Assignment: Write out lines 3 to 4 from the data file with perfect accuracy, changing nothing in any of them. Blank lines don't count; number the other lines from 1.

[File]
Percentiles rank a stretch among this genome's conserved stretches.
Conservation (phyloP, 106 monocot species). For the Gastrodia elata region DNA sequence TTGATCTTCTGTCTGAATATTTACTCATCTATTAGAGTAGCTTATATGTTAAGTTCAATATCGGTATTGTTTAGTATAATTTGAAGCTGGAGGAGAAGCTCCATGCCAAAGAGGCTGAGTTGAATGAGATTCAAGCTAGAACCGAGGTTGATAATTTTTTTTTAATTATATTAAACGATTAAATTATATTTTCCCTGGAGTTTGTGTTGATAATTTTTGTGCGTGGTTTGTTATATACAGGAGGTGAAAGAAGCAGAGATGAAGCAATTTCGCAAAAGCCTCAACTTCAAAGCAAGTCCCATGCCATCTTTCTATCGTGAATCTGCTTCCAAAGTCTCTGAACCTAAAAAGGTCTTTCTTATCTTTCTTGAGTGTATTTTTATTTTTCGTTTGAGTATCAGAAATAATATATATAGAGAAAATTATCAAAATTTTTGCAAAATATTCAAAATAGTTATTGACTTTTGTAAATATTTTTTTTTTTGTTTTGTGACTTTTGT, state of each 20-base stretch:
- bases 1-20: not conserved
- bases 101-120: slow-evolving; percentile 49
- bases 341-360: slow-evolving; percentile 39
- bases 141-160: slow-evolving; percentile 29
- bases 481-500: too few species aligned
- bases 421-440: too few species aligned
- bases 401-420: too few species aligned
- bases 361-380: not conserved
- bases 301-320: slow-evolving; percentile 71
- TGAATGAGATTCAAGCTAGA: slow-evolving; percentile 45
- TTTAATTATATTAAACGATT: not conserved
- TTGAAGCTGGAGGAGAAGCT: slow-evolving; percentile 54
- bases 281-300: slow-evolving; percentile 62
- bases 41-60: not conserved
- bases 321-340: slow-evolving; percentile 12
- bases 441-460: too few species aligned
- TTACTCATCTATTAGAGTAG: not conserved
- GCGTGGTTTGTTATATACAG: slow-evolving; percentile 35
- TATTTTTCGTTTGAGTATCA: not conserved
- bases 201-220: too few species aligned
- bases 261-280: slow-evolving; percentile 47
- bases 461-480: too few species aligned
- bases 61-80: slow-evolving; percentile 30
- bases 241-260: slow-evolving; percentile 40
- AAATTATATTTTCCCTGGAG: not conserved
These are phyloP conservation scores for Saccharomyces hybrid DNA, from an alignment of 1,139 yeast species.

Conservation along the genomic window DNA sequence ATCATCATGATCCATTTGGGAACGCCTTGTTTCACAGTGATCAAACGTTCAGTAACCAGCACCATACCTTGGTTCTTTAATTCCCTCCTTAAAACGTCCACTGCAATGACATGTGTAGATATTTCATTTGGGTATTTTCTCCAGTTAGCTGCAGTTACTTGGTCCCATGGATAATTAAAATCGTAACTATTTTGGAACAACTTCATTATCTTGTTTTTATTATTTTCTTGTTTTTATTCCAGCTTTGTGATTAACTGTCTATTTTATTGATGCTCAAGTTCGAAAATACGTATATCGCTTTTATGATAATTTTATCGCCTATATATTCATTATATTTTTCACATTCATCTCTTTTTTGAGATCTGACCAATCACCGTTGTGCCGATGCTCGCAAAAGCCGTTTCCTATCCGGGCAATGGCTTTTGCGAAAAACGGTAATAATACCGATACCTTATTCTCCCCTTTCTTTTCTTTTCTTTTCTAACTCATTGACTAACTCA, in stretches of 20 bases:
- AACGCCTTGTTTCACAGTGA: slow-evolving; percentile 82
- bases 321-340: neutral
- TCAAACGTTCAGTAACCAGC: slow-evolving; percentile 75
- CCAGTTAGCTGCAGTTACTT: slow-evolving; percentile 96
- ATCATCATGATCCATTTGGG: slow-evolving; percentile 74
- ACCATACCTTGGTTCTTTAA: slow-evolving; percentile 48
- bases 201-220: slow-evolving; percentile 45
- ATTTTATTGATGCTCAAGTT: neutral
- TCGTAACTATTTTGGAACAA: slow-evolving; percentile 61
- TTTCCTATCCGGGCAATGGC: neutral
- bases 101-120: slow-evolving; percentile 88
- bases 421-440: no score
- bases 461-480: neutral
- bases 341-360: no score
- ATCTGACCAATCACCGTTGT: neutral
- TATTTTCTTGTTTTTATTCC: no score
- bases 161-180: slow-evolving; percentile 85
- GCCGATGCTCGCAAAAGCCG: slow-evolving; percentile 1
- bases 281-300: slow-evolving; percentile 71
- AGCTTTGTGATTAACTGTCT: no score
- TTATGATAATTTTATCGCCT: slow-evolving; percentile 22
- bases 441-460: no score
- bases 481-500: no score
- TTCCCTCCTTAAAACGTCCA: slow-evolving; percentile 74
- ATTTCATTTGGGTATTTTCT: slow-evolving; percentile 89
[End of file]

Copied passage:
- bases 1-20: not conserved
- bases 101-120: slow-evolving; percentile 49